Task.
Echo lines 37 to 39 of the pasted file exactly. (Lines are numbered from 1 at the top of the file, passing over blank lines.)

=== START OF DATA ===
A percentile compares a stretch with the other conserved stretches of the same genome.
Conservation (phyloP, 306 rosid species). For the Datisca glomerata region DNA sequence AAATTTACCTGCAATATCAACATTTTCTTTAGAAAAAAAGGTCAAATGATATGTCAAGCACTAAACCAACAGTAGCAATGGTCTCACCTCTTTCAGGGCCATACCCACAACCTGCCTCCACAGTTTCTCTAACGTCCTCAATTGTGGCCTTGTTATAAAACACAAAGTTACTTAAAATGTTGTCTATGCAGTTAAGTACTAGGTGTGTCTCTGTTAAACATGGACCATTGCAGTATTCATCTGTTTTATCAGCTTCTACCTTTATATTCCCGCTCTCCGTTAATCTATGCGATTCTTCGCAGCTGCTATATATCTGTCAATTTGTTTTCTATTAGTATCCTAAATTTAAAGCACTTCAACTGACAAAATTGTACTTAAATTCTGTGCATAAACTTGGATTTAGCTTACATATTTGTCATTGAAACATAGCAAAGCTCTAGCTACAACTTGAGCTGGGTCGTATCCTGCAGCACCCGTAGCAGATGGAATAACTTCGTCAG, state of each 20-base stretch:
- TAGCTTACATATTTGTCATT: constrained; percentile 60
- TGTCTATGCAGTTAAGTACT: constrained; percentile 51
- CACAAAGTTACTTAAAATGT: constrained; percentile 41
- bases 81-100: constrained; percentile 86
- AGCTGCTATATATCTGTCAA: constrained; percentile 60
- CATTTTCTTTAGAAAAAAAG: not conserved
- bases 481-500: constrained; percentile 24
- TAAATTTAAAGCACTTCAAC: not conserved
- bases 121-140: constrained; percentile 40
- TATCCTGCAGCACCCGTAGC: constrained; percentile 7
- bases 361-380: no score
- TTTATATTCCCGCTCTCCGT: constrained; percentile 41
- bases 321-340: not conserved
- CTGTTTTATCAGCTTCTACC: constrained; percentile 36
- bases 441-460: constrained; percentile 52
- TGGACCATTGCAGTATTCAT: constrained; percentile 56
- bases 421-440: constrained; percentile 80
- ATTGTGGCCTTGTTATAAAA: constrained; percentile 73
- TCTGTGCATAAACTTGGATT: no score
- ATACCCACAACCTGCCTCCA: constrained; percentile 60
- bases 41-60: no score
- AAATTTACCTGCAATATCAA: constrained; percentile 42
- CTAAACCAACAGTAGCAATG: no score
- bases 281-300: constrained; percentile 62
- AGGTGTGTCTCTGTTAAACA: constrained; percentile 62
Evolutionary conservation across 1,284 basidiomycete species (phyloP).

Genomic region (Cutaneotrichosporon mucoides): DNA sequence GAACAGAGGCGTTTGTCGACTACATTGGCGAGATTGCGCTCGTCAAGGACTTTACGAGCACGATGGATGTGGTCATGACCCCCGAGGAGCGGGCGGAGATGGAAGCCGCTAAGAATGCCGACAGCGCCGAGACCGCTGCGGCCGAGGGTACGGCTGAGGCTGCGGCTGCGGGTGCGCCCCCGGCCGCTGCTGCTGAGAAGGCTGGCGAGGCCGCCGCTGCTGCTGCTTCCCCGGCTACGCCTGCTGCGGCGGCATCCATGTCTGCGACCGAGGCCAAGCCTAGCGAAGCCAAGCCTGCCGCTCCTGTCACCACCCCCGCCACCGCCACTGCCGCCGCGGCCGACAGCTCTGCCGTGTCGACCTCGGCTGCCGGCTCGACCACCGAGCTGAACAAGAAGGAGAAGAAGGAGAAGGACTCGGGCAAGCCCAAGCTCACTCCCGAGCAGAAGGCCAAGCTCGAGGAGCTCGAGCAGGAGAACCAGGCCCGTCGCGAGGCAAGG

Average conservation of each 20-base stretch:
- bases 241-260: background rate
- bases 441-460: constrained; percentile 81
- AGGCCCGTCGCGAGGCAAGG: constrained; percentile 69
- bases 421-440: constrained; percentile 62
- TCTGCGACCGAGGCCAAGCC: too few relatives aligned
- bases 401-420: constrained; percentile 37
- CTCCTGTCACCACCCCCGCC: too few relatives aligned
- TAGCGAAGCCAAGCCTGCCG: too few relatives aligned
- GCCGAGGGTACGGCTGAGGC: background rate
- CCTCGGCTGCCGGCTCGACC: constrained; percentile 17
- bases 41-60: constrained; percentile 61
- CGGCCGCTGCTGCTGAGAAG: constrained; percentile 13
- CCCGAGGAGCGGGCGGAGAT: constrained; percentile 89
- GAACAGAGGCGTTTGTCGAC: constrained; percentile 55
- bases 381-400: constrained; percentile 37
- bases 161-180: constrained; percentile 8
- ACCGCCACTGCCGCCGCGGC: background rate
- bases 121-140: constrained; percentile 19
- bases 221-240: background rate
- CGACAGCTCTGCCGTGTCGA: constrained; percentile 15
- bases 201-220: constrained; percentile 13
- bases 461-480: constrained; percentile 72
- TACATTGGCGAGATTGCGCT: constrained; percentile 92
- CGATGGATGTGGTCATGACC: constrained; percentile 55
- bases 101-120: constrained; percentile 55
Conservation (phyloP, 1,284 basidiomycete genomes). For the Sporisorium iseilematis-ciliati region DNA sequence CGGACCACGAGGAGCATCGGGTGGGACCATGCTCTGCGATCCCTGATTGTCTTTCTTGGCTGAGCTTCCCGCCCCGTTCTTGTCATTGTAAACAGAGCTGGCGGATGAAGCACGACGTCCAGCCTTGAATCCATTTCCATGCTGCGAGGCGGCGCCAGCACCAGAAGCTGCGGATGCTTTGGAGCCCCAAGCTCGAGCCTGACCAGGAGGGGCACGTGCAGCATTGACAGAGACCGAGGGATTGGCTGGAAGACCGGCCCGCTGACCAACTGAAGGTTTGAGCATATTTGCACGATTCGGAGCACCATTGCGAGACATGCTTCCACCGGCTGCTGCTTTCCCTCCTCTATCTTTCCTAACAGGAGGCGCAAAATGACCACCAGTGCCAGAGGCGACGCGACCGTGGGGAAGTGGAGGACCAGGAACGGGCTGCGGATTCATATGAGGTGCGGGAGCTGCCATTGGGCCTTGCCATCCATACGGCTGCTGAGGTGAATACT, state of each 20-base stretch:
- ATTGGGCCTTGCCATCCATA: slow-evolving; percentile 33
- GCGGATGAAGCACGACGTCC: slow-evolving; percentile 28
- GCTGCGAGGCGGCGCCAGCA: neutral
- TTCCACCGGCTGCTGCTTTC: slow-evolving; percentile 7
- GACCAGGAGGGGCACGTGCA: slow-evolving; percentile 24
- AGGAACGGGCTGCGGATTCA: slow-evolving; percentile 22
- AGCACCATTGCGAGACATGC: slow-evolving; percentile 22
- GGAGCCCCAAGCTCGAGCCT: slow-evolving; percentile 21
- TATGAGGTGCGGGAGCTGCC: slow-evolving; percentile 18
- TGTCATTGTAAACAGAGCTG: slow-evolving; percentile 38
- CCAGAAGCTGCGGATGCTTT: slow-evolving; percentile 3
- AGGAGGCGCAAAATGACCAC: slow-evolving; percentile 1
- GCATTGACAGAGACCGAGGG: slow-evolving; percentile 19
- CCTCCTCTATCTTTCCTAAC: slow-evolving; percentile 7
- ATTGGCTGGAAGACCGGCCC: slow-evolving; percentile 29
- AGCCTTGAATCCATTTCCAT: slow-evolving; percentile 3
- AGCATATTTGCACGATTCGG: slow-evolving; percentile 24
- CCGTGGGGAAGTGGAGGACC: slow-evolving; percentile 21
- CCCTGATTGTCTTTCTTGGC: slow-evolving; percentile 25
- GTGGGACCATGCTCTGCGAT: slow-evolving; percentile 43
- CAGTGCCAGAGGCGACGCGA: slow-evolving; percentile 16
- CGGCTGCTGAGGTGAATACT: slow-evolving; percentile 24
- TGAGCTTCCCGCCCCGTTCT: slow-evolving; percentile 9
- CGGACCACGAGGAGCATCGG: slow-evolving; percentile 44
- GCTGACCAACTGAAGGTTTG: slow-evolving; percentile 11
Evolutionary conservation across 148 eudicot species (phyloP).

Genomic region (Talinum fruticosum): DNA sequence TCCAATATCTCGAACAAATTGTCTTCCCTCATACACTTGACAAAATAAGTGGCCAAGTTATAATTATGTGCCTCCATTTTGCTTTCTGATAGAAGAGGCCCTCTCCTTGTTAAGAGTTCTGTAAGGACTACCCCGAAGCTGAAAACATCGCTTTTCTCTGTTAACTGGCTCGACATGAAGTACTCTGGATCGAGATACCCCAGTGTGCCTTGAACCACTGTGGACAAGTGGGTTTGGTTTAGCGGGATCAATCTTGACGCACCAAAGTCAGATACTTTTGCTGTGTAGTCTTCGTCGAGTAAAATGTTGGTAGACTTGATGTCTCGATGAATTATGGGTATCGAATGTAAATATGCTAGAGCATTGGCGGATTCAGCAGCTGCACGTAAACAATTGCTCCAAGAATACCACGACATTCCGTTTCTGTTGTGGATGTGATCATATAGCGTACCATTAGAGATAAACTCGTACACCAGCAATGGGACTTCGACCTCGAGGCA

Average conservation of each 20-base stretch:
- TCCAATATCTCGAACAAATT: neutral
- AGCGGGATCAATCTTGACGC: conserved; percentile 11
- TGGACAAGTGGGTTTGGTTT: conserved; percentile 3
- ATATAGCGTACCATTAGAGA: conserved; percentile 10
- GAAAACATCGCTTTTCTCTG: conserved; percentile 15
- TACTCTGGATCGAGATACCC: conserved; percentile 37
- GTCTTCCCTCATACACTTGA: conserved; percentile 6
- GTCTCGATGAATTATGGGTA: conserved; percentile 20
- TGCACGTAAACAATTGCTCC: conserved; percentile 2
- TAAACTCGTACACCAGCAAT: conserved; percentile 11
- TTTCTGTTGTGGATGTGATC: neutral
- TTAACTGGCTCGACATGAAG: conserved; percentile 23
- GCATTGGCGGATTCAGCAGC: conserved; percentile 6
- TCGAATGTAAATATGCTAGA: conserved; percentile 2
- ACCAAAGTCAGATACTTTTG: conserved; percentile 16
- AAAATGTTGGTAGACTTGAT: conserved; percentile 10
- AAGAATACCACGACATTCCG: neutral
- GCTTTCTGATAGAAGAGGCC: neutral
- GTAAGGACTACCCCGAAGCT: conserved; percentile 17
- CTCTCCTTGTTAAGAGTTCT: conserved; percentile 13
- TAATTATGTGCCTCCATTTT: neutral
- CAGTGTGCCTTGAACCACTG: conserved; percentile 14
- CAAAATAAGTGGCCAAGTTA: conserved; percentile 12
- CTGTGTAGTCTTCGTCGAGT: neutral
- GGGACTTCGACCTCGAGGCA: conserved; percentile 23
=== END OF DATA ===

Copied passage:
- CTCCTGTCACCACCCCCGCC: too few relatives aligned
- TAGCGAAGCCAAGCCTGCCG: too few relatives aligned
- GCCGAGGGTACGGCTGAGGC: background rate